How edge computing has become a $250 billion ‘perfect complement’ to cloud computing

Edge ComputingOriginal article on

As technologies like autonomous vehicles, factory robots, and remote monitoring systems become more commonplace, a concept called edge computing is receiving increased attention and investment.

Edge computing refers to a model in which processing power is placed closer to where data is being created in the physical world: While cloud computing platforms like Amazon Web Services are hosted from the retailer’s own massive data centers scattered across the world, edge computing focuses on smartening up the car, robot, or other systems right on the device or placing a processor in closer proximity.

It’s a concept that’s only become more popular as a surge in connected devices — like Tesla’s semi-autonomous cars or camera-laden robots in Amazon’s factories — collides with the rise of cloud computing, presenting an opportunity for both.

“Edge computing is actually a counterbalance to the cloud,” Gartner analyst Bob Gill told Insider. “It’s a perfect complement to the cloud that solves for the weakness of the cloud.”

As the flexibility, efficiency, and pricing of cloud computing have led firms to abandon their in-house data centers, it’s created a new set of technical challenges. While the cloud offers immense raw computing power, relying on it comes with trade-offs, too.

“People realized that not all the things that they want to do in the cloud worked well in the cloud,” IDC analyst Dave McCarthy told Insider.

Specifically, edge computing can help solve issues of latency (where systems need to be able to process data incredibly fast), bandwidth (where machines are generating vast amounts of data that would be inefficient to send to a distant data center), autonomy (where systems need to be able to function without network connection), or compliance (like when information needs to remain within a specific country to adhere with local regulations).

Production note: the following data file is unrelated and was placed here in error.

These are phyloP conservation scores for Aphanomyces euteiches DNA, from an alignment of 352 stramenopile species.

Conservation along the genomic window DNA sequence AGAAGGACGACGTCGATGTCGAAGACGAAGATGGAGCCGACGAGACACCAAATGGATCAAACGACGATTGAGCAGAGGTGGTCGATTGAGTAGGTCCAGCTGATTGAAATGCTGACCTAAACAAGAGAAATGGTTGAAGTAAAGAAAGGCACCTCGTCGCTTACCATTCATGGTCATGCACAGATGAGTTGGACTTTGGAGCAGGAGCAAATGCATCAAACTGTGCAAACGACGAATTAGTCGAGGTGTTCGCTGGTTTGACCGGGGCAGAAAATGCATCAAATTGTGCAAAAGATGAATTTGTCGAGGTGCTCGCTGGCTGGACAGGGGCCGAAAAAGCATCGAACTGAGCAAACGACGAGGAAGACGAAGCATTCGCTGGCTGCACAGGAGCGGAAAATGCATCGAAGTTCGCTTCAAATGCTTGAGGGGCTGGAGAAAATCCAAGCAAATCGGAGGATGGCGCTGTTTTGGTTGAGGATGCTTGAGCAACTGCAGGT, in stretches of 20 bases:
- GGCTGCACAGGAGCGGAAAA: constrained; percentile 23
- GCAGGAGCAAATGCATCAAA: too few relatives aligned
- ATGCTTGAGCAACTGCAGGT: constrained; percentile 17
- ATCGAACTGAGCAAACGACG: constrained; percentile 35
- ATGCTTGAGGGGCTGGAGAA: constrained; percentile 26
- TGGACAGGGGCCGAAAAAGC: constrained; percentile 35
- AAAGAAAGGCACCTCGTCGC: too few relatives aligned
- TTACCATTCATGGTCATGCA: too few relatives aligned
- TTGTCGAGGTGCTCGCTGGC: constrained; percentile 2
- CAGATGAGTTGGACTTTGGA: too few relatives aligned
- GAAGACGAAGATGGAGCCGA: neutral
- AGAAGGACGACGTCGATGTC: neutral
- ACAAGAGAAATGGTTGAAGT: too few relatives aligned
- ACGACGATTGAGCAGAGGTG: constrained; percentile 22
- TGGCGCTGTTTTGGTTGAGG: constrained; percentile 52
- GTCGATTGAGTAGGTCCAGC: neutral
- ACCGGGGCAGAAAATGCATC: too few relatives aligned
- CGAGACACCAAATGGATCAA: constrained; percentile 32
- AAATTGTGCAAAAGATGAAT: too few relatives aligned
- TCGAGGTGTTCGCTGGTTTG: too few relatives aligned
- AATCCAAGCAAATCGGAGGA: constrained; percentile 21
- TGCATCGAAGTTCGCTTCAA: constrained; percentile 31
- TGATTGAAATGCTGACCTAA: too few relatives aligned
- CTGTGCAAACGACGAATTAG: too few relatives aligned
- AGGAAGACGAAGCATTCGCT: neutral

Gartner expects that by 2022 more than 50% of enterprise-generated data will be created and processed outside the traditional data center or cloud.

Why edge computing is on the rise

One of the big reasons for the move towards edge computing is the explosion of the so-called Internet of Things, where connected devices often collect vast amounts of data that can then be analyzed, like smart factory equipment that can flag machines that may break down or restaurant point-of-sale systems that can make predictions about what ingredients will run out first.

“Edge computing and IoT devices go together like peanut butter and jelly,” Forrester’s Glenn O’Donnell said.

But the amount of data these devices collect can be so vast that sometimes it doesn’t make sense financially to store it all, or the process of moving it to the cloud for processing takes too long.

“You see this in connected cars, in smart factories, even in retail environments where a piece of data is generated, and you want to take action on that data, but you need to do it really fast,” said IDC’s McCarthy. “The whole round trip — like the time it takes to send it to the cloud, have the cloud make a decision, and then send the answer back so you can do something — is too long.”

Startups and major public firms alike are focused on different sides of the problem, from services that automatically route workloads through the closest possible data centers, to making chips more capable of performing machine learning-related processes on-device. Intel, for example, expects the silicon-related side of edge computing to be a $65 billion market by 2024, and analyst firm IDC predicts that the global market for edge computing-related products and services will reach $250 billion by 2024. 

And while edge computing provides a counterbalance to cloud computing, the hyperscale cloud firms like Amazon Web Services, Microsoft Azure, and Google Cloud are all making big investments too, especially by partnering with telecom companies to extend their networks — with a major push towards helping the carriers adopt 5G, which would allow their respective platforms to reach devices far afield from a traditional WiFi connection.

“The cloud companies are making huge bets on edge technology, which almost seems like an oxymoron, but they recognize that there are a lot of scenarios that don’t work in the cloud,” said IDC’s McCarthy. “They realized that they had two choices: They could ignore that business or they could find a way of extending their cloud technology to these edge locations. And they’ve chosen to do the latter.”